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November 9, 2006

Oakland bridge project delayed again

The crumbling Boulevard of the Allies bridge over Forbes Avenue is on borrowed time, that much is certain. But for PennDOT officials it’s a race against the clock to begin a planned bridge replacement project or risk being forced to close the deteriorating span should its condition considerably worsen.

Construction was to have begun last spring, but design issues that delayed the bidding process pushed that estimate to October. The project suffered yet another delay this fall when construction bids opened Sept. 28 came in much higher than expected, forcing PennDOT to scramble to revamp design plans and divert money from other projects in order to keep the bridge project on track.

The department’s goal now is to open bids Feb. 1, which would allow a spring start to construction once a contractor is selected, and project completion by the end of 2008, PennDOT District Executive Dan Cessna said.

Cessna said work between Etna and the Highland Park Bridge on Route 28 North is being deferred to free some $25 million for the Oakland bridge project. “The critical nature of the Boulevard of the Allies is the reason we’re doing that,” he said.

Foundation funding has been obtained to finance the cost of landscaping elements, also cutting PennDOT’s anticipated project costs.

The two-year bridge project, part of a larger plan to create an attractive new portal to Oakland, includes the demolition and reconstruction of the mainline span over Forbes Avenue, the replacement of south and north ramps with new roadway ramps and the elimination of the contra-flow traffic lane on Forbes Avenue.

PennDOT rejected all six bids after the low bid of $31.8 million came in nearly 50 percent higher than the department’s estimates. PennDOT now is re-working the bid specifications to allow contractors more flexibility in scheduling and in design — moves aimed at cutting costs, said Cessna.

Cessna admitted PennDOT likely underestimated the complexity of several of the walls included in the plan design, which affected cost estimates. And, Cessna said, high transportation, steel and raw material costs also played a role in the sticker shock.

To cut costs, PennDOT plans to modify the design to give contractors flexibility in the sequence of construction activities and to allow a design-build process in which the contractor designs parts of the project as it is built.

Cessna estimated that about $5 million worth of aesthetic upgrades were included in the initial estimates; the department now is trying to cut that price tag to about $2 million without eliminating the aesthetic elements that community members desire. He said PennDOT officials have discussed with Oakland stakeholders its cost-cutting plan that would allow contractors more leeway in wall types and decorative elements as well as scheduling flexibility.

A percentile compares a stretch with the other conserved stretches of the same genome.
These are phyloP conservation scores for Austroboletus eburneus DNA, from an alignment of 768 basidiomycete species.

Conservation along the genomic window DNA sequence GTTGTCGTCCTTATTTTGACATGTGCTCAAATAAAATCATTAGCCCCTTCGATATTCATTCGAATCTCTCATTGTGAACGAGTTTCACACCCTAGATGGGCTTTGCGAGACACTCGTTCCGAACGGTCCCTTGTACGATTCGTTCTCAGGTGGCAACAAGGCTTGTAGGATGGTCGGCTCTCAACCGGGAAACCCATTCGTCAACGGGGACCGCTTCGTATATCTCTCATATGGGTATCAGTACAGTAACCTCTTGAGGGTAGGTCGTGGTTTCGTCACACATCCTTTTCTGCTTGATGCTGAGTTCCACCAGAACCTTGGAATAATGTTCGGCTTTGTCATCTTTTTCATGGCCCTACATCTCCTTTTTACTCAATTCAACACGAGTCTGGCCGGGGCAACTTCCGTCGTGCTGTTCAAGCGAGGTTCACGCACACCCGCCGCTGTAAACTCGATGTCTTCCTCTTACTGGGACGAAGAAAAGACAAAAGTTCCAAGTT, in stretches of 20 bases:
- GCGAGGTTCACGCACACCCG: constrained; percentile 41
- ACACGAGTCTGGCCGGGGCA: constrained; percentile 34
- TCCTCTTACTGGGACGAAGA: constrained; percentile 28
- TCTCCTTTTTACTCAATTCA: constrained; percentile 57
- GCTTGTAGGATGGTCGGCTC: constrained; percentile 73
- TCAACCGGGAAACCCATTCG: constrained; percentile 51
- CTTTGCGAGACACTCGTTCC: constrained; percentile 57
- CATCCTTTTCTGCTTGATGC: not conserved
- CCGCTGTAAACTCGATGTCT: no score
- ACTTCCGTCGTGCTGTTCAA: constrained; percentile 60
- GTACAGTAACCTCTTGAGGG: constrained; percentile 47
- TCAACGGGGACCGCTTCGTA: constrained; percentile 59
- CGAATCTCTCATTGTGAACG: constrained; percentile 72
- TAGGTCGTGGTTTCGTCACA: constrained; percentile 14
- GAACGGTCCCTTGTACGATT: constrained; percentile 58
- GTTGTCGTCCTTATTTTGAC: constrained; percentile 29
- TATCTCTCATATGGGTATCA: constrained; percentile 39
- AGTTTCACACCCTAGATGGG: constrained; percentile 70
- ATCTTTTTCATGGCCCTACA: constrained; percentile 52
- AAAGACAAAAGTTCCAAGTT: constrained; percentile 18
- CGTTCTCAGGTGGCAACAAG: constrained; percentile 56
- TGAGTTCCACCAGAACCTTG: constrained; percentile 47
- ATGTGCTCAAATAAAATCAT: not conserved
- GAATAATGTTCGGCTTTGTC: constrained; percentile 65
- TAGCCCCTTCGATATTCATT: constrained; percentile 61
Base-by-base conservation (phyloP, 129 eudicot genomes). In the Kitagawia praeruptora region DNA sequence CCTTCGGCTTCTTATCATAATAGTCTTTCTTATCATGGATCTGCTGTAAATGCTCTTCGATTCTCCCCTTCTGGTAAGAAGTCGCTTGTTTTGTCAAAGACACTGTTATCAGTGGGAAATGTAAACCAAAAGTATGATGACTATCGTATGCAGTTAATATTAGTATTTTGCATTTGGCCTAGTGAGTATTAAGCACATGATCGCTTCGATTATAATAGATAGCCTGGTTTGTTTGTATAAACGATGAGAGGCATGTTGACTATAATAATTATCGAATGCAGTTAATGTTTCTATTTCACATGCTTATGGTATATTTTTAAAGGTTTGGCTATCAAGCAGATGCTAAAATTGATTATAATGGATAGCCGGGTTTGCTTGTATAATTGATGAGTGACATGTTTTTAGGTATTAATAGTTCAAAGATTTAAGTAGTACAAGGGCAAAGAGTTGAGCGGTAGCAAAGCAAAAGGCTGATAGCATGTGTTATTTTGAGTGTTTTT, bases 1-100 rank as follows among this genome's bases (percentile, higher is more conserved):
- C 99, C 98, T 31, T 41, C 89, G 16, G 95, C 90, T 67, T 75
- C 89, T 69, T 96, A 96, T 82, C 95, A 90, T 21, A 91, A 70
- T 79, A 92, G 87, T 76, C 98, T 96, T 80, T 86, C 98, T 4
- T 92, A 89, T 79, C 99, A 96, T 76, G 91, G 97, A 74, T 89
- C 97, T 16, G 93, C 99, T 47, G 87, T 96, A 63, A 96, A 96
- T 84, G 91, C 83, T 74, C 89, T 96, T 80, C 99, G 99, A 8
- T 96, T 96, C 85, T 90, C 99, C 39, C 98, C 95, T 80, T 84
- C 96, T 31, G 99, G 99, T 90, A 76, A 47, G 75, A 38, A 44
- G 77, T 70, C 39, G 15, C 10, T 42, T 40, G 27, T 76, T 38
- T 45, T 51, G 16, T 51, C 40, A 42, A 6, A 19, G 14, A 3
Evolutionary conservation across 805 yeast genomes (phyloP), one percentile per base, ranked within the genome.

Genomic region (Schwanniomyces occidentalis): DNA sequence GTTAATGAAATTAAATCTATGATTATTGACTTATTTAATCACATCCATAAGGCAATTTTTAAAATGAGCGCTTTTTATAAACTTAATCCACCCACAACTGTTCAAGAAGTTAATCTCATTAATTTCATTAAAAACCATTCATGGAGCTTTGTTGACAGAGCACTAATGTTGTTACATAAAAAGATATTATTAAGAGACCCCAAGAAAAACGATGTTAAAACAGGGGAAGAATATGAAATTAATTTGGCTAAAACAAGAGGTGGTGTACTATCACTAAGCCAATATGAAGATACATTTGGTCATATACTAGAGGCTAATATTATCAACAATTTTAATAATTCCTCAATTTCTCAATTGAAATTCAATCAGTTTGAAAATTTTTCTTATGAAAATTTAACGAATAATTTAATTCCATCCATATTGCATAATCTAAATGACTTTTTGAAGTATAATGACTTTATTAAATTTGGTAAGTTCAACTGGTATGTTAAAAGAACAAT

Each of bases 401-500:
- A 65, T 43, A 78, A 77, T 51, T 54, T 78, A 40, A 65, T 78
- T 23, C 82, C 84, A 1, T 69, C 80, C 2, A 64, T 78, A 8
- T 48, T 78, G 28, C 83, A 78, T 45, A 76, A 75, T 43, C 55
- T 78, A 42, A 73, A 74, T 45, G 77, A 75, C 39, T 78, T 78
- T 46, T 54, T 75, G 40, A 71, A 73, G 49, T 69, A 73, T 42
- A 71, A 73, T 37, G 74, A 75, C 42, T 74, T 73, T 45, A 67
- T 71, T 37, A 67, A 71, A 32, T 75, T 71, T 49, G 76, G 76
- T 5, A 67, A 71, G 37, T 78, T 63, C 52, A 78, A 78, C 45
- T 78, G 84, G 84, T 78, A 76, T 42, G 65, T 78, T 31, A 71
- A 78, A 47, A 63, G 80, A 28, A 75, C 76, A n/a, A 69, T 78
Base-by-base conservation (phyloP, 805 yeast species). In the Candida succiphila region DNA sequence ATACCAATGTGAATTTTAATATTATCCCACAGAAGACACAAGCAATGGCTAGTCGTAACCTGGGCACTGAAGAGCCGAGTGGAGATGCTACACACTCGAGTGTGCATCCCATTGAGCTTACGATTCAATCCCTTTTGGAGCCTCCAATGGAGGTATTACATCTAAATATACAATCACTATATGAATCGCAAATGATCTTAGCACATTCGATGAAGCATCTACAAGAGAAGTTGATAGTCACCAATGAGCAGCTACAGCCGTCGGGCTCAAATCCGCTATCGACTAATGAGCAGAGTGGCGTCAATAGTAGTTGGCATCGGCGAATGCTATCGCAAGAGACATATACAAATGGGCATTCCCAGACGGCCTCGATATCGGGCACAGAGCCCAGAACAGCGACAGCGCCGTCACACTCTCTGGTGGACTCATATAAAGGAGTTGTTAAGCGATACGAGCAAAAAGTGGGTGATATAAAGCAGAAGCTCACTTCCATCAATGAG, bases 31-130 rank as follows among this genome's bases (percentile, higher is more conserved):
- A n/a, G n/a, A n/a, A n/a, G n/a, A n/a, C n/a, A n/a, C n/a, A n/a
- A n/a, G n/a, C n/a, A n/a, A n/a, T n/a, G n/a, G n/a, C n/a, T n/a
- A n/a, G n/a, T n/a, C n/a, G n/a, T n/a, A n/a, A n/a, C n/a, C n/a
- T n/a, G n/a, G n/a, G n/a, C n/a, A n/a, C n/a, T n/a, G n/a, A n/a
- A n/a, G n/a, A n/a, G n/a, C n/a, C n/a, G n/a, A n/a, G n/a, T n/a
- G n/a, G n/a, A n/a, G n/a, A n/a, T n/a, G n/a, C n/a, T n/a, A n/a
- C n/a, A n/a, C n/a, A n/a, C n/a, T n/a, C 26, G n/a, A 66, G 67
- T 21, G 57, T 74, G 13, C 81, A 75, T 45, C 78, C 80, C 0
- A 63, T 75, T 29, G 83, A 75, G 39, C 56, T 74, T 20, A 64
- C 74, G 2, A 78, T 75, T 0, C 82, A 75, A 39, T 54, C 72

“A lot of effort has been put in by the community to develop a very attractive bridge project,” Cessna said. “It’s a very unique and beautiful design. … We’re not sacrificing that quality.”

While details now may be somewhat different from what’s pictured in early renderings (virtual images and information on the project are available online at, Cessna said key decorative elements such as arched beams, pilasters on top of the span and decorative eagles all are anticipated to remain part of the design, although the details may be somewhat different from what’s been pictured.

John Wilds, Pitt’s assistant vice chancellor of community relations, who has participated in community stakeholder meetings on the University’s behalf, affirmed, “We don’t want to see a standard PennDOT bridge there.” He said recent meetings with the department have allayed those concerns.

“Even as PennDOT looked at the high bids, they’re holding true to their promise to the community that the aesthetics incorporated into the bridge design will remain,” Wilds said.

If there’s a bright side to the delay, it’s that drivers may have a temporary bit of elbow room on Forbes Avenue before the bridge project begins. Wilds said the portion of the Magee Women’s Research Institute building construction that has closed one lane of Forbes Avenue is on track to be completed by December. That could mean a brief respite with the additional lane open before the bridge project would once again create a bottleneck at the entrance to Oakland.

Lane closures and detours will be part of the Boulevard of the Allies project and drivers will need to do without the bridge for about six months during the replacement. Cessna said it could be a year before the project progresses to the point where the bridge will be closed and demolished.

However, Cessna said, he could not guarantee that the bridge will remain open until then, given its condition. The span already is on a frequent (three-month) inspection schedule and is posted with a weight limit. He said PennDOT in recent years has poured between $300,000 and $500,000 each year in stopgap maintenance to keep the bridge open in the interim.

Cessna said PennDOT hopes to keep the structure open to avoid unnecessary additional traffic snarls.

“We’re moving very quickly to get this dealt with,” he said, adding that cost has to be factored in. “We just can’t spend an extra $10 million to avoid that risk.”

—Kimberly K. Barlow

Filed under: Feature,Volume 39 Issue 6

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